My Liturgical Bête Noire

I’m a man of strong liturgical positions, as you may have noticed, but the first among them, the thing that really chars my toast, that makes my blood boil, involves a modern [mis]representation of the eucharistic words of institution (the words that Jesus is reported to have said at the Last Supper, which the church…

Well, Maybe Kinda

A week or so ago, I was interviewed by C|Net’s Daniel Terdiman for a story about the new extension of World of Warcraft online game. I was very positively impressed by his careful attention to what I said, the points I thought I were worth highlighting. I got an email the other day from the…

Home Stretch

Today’s the second of two days devoted to Margaret’s dissertation topic, a reconsideration of the theology of hope in light of critical theory, nihilism, and Thomas Aquinas (it’s much more coherent than that sounds, but I’m hurrying). Tomorrow morning she’ll hand in this exam, and will be done until her oral defense on March 2.…

Further on Authenticity, Race, and Music

I’ve blogged before about the problems relative to un-nuanced judgments relative to race and music, most recently in relation to my search for the “Young Caucasians” clip from Saturday Night Live. At the time, I didn’t think to link this to Michelle Shocked’s long, tireless devotion to the problem of race and music. She’s spent…

Gospel

It is Reading Week at Seabury. Even with an all-day faculty meeting tomorrow, that is such a relief that I feel ten years younger (sadly, as Pippa would quickly remind me, that doesn’t enable me to feel as though I weigh what I did ten years ago, but I’m not complaining). The weather report indicates…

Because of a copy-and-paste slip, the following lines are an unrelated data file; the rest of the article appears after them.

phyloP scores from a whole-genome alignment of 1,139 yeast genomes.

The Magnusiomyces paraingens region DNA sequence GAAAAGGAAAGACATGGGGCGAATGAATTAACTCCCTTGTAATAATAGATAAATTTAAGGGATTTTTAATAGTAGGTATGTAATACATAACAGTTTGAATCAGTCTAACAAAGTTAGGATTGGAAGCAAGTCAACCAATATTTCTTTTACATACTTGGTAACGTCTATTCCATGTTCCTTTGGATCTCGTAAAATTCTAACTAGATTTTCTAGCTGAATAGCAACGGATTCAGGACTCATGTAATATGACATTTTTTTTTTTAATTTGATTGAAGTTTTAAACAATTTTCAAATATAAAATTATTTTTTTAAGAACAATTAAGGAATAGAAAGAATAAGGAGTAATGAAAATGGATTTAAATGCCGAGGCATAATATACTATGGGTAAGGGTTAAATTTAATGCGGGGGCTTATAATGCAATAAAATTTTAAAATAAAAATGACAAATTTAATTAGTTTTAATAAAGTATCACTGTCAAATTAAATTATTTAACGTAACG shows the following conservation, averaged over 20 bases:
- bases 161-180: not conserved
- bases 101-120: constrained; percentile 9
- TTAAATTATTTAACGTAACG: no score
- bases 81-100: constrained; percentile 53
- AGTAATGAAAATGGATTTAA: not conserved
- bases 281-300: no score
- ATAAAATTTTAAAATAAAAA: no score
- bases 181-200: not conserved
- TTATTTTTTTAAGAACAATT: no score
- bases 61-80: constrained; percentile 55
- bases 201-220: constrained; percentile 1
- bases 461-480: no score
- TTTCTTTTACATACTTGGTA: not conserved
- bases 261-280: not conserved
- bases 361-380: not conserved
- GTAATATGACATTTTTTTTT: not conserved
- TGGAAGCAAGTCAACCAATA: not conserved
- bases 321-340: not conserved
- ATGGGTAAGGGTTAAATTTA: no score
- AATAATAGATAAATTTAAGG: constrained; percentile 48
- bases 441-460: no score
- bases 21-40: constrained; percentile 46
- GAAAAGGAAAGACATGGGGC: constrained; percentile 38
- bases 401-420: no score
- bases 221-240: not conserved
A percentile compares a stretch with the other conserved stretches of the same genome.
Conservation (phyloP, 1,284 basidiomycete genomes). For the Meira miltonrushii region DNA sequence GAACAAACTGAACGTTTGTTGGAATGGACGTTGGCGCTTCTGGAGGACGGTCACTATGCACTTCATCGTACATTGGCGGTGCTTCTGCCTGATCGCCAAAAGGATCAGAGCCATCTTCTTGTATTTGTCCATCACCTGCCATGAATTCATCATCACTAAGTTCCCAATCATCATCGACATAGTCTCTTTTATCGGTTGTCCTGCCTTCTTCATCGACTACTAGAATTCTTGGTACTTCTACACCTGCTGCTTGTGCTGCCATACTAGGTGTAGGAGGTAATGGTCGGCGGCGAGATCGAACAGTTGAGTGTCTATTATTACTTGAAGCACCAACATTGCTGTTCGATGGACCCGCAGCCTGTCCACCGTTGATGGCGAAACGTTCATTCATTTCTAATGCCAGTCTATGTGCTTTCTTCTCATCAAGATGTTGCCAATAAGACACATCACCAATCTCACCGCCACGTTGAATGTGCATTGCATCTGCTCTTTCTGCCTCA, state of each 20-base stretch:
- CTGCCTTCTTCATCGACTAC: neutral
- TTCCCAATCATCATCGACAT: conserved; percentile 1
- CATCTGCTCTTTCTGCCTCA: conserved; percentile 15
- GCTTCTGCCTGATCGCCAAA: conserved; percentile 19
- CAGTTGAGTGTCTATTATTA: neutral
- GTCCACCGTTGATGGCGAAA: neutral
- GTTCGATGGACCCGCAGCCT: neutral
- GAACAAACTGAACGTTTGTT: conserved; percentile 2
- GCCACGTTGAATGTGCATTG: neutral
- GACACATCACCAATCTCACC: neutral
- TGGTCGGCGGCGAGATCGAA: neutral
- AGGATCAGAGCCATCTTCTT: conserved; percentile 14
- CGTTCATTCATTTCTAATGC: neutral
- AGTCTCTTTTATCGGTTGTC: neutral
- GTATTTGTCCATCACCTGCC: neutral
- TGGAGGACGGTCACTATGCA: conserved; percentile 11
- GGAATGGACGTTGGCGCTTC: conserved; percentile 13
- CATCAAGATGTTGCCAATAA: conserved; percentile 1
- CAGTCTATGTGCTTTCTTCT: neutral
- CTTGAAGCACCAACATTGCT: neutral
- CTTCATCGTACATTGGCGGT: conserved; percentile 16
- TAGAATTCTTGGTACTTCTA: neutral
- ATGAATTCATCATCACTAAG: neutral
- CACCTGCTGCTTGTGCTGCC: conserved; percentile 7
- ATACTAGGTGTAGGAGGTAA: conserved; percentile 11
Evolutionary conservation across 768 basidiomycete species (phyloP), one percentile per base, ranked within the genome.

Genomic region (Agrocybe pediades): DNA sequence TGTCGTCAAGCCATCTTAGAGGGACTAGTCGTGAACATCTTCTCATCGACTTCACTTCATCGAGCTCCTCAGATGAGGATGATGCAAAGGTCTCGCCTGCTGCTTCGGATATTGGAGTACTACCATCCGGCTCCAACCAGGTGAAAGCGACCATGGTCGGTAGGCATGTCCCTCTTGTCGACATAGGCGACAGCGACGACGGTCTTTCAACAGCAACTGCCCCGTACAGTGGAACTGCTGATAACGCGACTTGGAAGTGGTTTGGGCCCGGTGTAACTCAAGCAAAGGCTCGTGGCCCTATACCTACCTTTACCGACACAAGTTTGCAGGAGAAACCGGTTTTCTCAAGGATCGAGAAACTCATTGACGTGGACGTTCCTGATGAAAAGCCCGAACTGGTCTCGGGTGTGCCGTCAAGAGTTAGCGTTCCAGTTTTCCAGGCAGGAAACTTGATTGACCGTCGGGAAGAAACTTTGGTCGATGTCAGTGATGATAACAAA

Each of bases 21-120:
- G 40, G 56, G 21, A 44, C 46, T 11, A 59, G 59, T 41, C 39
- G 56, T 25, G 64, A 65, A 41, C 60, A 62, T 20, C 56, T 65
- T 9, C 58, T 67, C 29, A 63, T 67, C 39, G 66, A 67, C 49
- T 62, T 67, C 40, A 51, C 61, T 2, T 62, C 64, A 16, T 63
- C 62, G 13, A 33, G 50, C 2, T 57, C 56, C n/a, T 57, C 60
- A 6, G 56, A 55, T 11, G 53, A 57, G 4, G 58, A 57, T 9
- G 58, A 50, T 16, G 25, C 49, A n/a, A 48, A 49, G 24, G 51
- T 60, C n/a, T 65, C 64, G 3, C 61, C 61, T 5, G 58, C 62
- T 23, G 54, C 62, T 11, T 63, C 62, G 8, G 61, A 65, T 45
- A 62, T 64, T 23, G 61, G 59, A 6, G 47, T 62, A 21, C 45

Sunday Morning and Saturday Night

This morning’s presentation in honor of Robert Brawley went well, I think; it was a shame that more people couldn’t have made it out to Bourbonnais, but the speakers made clear our admiration for Robert and his work. My observations on postmodernism as the context for Robert’s scholarship were well received, and the audience even…

Digital Seabury, Post Two

Earlier I suggested a selection of posts that pertain to the difference it would make for an institution of theological higher education to emigrate to digitally-indigenous teaching. Today’s blog from David Weinberger relative to his consulting visit to NPR (summarized by Jeff Jarvis, to whom I haven’t had a good excuse for linking in a…

No, Not Really

A certain member of the household — who shall go unnamed, except in the program of Oliver!, in which she’s playing the role of the Night Watchman and singing in the chorus — suggests that she found a source for me to get new vestments at a bargain price: “The model even looks like you,…

Three

This morning is Margaret’s third preliminary exam, the one on comparative literature and critical theory (she’s concentrating on nihilism). This is the last of the closed-room exams; after this one, she has a two-day take-home exam on her dissertation topic. Send a few supportive thoughts her way, give her spirit a boost as she churns…

Reviewing the Situation

Pippa’s starring in the chorus of the local homeschool production of Oliver!. OK, she’s in the chorus. But a couple of weeks ago, she was awarded the vital role of the Night Watchman. On that account she gets a line. It goes: “Murder! Murder!” I, being a diligent homeschool parent, have been working with her…

Those Who Don’t Remember

Tripp was querying me about history, historicism, texts, and ancient credulity. He called my attention to Paul Cantor’s article at the Claremont Review of Books — an article I found very impressive, though I applied the brakes at the sentence, “Historicists always stress the integrity of a culture and treat it as a seamless whole,…